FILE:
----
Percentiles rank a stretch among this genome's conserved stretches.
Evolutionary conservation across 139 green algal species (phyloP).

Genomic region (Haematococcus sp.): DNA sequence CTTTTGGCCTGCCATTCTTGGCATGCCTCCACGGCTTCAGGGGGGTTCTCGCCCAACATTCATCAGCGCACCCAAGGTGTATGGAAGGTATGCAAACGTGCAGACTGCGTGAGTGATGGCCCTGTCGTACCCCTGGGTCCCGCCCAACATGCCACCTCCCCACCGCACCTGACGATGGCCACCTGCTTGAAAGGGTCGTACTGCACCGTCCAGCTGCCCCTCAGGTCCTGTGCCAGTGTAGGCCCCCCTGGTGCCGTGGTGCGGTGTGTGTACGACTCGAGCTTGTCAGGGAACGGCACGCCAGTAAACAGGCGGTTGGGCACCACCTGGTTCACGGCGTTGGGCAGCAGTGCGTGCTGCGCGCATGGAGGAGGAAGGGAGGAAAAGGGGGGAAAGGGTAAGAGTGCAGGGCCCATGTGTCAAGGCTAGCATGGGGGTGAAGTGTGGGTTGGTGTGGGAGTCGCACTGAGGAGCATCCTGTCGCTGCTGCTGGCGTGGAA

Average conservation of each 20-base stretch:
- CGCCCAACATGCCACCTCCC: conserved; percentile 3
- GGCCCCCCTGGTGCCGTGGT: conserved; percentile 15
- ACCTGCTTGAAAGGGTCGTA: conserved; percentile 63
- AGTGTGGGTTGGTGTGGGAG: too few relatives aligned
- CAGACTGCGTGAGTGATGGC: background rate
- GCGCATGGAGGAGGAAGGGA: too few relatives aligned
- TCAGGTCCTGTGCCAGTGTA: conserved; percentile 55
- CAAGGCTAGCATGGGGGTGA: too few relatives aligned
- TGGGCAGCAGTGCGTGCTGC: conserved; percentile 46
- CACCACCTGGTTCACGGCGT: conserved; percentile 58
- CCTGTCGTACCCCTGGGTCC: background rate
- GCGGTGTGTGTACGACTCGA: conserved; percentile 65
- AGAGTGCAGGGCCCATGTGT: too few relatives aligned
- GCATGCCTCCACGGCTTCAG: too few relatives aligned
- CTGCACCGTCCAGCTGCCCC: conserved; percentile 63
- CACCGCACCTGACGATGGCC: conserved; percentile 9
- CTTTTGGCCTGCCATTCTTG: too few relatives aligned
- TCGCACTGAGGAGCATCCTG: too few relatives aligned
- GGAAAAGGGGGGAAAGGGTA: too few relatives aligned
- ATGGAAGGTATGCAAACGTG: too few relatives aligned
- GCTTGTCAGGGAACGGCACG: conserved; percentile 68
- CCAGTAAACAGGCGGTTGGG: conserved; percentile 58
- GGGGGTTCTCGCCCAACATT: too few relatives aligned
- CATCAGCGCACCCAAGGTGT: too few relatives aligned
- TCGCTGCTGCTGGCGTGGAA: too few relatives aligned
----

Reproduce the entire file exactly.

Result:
Percentiles rank a stretch among this genome's conserved stretches.
Evolutionary conservation across 139 green algal species (phyloP).

Genomic region (Haematococcus sp.): DNA sequence CTTTTGGCCTGCCATTCTTGGCATGCCTCCACGGCTTCAGGGGGGTTCTCGCCCAACATTCATCAGCGCACCCAAGGTGTATGGAAGGTATGCAAACGTGCAGACTGCGTGAGTGATGGCCCTGTCGTACCCCTGGGTCCCGCCCAACATGCCACCTCCCCACCGCACCTGACGATGGCCACCTGCTTGAAAGGGTCGTACTGCACCGTCCAGCTGCCCCTCAGGTCCTGTGCCAGTGTAGGCCCCCCTGGTGCCGTGGTGCGGTGTGTGTACGACTCGAGCTTGTCAGGGAACGGCACGCCAGTAAACAGGCGGTTGGGCACCACCTGGTTCACGGCGTTGGGCAGCAGTGCGTGCTGCGCGCATGGAGGAGGAAGGGAGGAAAAGGGGGGAAAGGGTAAGAGTGCAGGGCCCATGTGTCAAGGCTAGCATGGGGGTGAAGTGTGGGTTGGTGTGGGAGTCGCACTGAGGAGCATCCTGTCGCTGCTGCTGGCGTGGAA

Average conservation of each 20-base stretch:
- CGCCCAACATGCCACCTCCC: conserved; percentile 3
- GGCCCCCCTGGTGCCGTGGT: conserved; percentile 15
- ACCTGCTTGAAAGGGTCGTA: conserved; percentile 63
- AGTGTGGGTTGGTGTGGGAG: too few relatives aligned
- CAGACTGCGTGAGTGATGGC: background rate
- GCGCATGGAGGAGGAAGGGA: too few relatives aligned
- TCAGGTCCTGTGCCAGTGTA: conserved; percentile 55
- CAAGGCTAGCATGGGGGTGA: too few relatives aligned
- TGGGCAGCAGTGCGTGCTGC: conserved; percentile 46
- CACCACCTGGTTCACGGCGT: conserved; percentile 58
- CCTGTCGTACCCCTGGGTCC: background rate
- GCGGTGTGTGTACGACTCGA: conserved; percentile 65
- AGAGTGCAGGGCCCATGTGT: too few relatives aligned
- GCATGCCTCCACGGCTTCAG: too few relatives aligned
- CTGCACCGTCCAGCTGCCCC: conserved; percentile 63
- CACCGCACCTGACGATGGCC: conserved; percentile 9
- CTTTTGGCCTGCCATTCTTG: too few relatives aligned
- TCGCACTGAGGAGCATCCTG: too few relatives aligned
- GGAAAAGGGGGGAAAGGGTA: too few relatives aligned
- ATGGAAGGTATGCAAACGTG: too few relatives aligned
- GCTTGTCAGGGAACGGCACG: conserved; percentile 68
- CCAGTAAACAGGCGGTTGGG: conserved; percentile 58
- GGGGGTTCTCGCCCAACATT: too few relatives aligned
- CATCAGCGCACCCAAGGTGT: too few relatives aligned
- TCGCTGCTGCTGGCGTGGAA: too few relatives aligned